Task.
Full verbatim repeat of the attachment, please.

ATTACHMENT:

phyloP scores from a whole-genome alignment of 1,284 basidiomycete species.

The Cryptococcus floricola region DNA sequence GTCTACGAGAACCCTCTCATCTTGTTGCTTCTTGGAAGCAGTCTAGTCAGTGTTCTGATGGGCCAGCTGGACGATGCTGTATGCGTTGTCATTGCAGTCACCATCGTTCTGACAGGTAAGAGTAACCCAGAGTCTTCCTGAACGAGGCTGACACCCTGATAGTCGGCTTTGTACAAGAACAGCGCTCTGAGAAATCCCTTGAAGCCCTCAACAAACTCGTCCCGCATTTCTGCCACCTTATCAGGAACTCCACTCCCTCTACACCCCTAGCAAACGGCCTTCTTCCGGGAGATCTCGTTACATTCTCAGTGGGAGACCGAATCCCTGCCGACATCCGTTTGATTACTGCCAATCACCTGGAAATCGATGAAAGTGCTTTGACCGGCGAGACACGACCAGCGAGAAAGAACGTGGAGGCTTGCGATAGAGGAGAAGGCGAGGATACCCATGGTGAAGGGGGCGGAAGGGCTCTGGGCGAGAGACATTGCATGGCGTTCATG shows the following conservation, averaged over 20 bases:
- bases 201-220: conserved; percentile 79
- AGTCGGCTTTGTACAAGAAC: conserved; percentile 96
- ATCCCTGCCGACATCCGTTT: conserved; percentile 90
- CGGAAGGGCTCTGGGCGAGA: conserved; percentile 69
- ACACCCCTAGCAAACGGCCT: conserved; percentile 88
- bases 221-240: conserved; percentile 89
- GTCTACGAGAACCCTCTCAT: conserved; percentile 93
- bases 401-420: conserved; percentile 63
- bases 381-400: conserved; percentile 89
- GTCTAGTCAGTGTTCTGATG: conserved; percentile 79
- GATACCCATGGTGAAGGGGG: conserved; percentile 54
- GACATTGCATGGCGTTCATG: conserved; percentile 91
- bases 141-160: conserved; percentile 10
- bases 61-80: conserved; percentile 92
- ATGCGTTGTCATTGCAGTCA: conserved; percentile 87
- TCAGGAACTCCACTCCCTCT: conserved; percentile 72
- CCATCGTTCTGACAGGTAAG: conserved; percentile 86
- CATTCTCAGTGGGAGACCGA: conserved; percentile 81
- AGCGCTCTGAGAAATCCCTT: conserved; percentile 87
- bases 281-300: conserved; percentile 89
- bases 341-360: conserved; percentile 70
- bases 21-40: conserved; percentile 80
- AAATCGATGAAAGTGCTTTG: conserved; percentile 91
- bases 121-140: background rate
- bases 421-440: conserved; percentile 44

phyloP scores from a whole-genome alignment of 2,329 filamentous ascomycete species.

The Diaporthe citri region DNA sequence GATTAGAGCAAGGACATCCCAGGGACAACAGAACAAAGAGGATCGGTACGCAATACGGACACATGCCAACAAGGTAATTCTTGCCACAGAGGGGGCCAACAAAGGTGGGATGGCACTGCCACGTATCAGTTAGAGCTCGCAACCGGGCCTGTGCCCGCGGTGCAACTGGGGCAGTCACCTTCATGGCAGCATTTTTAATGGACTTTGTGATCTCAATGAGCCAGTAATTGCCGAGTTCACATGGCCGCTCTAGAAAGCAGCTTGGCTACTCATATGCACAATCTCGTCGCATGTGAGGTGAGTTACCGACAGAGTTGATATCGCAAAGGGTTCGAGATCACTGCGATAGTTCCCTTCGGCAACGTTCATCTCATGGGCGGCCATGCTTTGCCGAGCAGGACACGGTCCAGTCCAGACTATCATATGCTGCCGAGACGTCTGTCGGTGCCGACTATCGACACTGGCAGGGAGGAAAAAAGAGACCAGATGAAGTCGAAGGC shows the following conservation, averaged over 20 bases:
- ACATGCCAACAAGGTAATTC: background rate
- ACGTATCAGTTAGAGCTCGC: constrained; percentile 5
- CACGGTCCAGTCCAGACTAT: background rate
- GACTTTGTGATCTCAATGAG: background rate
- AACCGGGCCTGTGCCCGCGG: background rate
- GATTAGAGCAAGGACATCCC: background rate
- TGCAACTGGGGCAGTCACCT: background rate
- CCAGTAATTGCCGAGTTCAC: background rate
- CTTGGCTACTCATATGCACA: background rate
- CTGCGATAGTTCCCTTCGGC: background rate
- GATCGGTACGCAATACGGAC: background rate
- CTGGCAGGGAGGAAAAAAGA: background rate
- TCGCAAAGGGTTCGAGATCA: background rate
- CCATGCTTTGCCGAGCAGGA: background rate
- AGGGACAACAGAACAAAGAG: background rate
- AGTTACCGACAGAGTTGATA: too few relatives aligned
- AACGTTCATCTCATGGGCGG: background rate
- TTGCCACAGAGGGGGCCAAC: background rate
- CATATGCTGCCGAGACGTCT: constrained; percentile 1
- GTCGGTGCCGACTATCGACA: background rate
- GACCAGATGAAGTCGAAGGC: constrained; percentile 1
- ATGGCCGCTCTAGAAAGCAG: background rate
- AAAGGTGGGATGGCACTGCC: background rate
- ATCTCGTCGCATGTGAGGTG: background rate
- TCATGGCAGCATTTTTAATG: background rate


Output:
phyloP scores from a whole-genome alignment of 1,284 basidiomycete species.

The Cryptococcus floricola region DNA sequence GTCTACGAGAACCCTCTCATCTTGTTGCTTCTTGGAAGCAGTCTAGTCAGTGTTCTGATGGGCCAGCTGGACGATGCTGTATGCGTTGTCATTGCAGTCACCATCGTTCTGACAGGTAAGAGTAACCCAGAGTCTTCCTGAACGAGGCTGACACCCTGATAGTCGGCTTTGTACAAGAACAGCGCTCTGAGAAATCCCTTGAAGCCCTCAACAAACTCGTCCCGCATTTCTGCCACCTTATCAGGAACTCCACTCCCTCTACACCCCTAGCAAACGGCCTTCTTCCGGGAGATCTCGTTACATTCTCAGTGGGAGACCGAATCCCTGCCGACATCCGTTTGATTACTGCCAATCACCTGGAAATCGATGAAAGTGCTTTGACCGGCGAGACACGACCAGCGAGAAAGAACGTGGAGGCTTGCGATAGAGGAGAAGGCGAGGATACCCATGGTGAAGGGGGCGGAAGGGCTCTGGGCGAGAGACATTGCATGGCGTTCATG shows the following conservation, averaged over 20 bases:
- bases 201-220: conserved; percentile 79
- AGTCGGCTTTGTACAAGAAC: conserved; percentile 96
- ATCCCTGCCGACATCCGTTT: conserved; percentile 90
- CGGAAGGGCTCTGGGCGAGA: conserved; percentile 69
- ACACCCCTAGCAAACGGCCT: conserved; percentile 88
- bases 221-240: conserved; percentile 89
- GTCTACGAGAACCCTCTCAT: conserved; percentile 93
- bases 401-420: conserved; percentile 63
- bases 381-400: conserved; percentile 89
- GTCTAGTCAGTGTTCTGATG: conserved; percentile 79
- GATACCCATGGTGAAGGGGG: conserved; percentile 54
- GACATTGCATGGCGTTCATG: conserved; percentile 91
- bases 141-160: conserved; percentile 10
- bases 61-80: conserved; percentile 92
- ATGCGTTGTCATTGCAGTCA: conserved; percentile 87
- TCAGGAACTCCACTCCCTCT: conserved; percentile 72
- CCATCGTTCTGACAGGTAAG: conserved; percentile 86
- CATTCTCAGTGGGAGACCGA: conserved; percentile 81
- AGCGCTCTGAGAAATCCCTT: conserved; percentile 87
- bases 281-300: conserved; percentile 89
- bases 341-360: conserved; percentile 70
- bases 21-40: conserved; percentile 80
- AAATCGATGAAAGTGCTTTG: conserved; percentile 91
- bases 121-140: background rate
- bases 421-440: conserved; percentile 44

phyloP scores from a whole-genome alignment of 2,329 filamentous ascomycete species.

The Diaporthe citri region DNA sequence GATTAGAGCAAGGACATCCCAGGGACAACAGAACAAAGAGGATCGGTACGCAATACGGACACATGCCAACAAGGTAATTCTTGCCACAGAGGGGGCCAACAAAGGTGGGATGGCACTGCCACGTATCAGTTAGAGCTCGCAACCGGGCCTGTGCCCGCGGTGCAACTGGGGCAGTCACCTTCATGGCAGCATTTTTAATGGACTTTGTGATCTCAATGAGCCAGTAATTGCCGAGTTCACATGGCCGCTCTAGAAAGCAGCTTGGCTACTCATATGCACAATCTCGTCGCATGTGAGGTGAGTTACCGACAGAGTTGATATCGCAAAGGGTTCGAGATCACTGCGATAGTTCCCTTCGGCAACGTTCATCTCATGGGCGGCCATGCTTTGCCGAGCAGGACACGGTCCAGTCCAGACTATCATATGCTGCCGAGACGTCTGTCGGTGCCGACTATCGACACTGGCAGGGAGGAAAAAAGAGACCAGATGAAGTCGAAGGC shows the following conservation, averaged over 20 bases:
- ACATGCCAACAAGGTAATTC: background rate
- ACGTATCAGTTAGAGCTCGC: constrained; percentile 5
- CACGGTCCAGTCCAGACTAT: background rate
- GACTTTGTGATCTCAATGAG: background rate
- AACCGGGCCTGTGCCCGCGG: background rate
- GATTAGAGCAAGGACATCCC: background rate
- TGCAACTGGGGCAGTCACCT: background rate
- CCAGTAATTGCCGAGTTCAC: background rate
- CTTGGCTACTCATATGCACA: background rate
- CTGCGATAGTTCCCTTCGGC: background rate
- GATCGGTACGCAATACGGAC: background rate
- CTGGCAGGGAGGAAAAAAGA: background rate
- TCGCAAAGGGTTCGAGATCA: background rate
- CCATGCTTTGCCGAGCAGGA: background rate
- AGGGACAACAGAACAAAGAG: background rate
- AGTTACCGACAGAGTTGATA: too few relatives aligned
- AACGTTCATCTCATGGGCGG: background rate
- TTGCCACAGAGGGGGCCAAC: background rate
- CATATGCTGCCGAGACGTCT: constrained; percentile 1
- GTCGGTGCCGACTATCGACA: background rate
- GACCAGATGAAGTCGAAGGC: constrained; percentile 1
- ATGGCCGCTCTAGAAAGCAG: background rate
- AAAGGTGGGATGGCACTGCC: background rate
- ATCTCGTCGCATGTGAGGTG: background rate
- TCATGGCAGCATTTTTAATG: background rate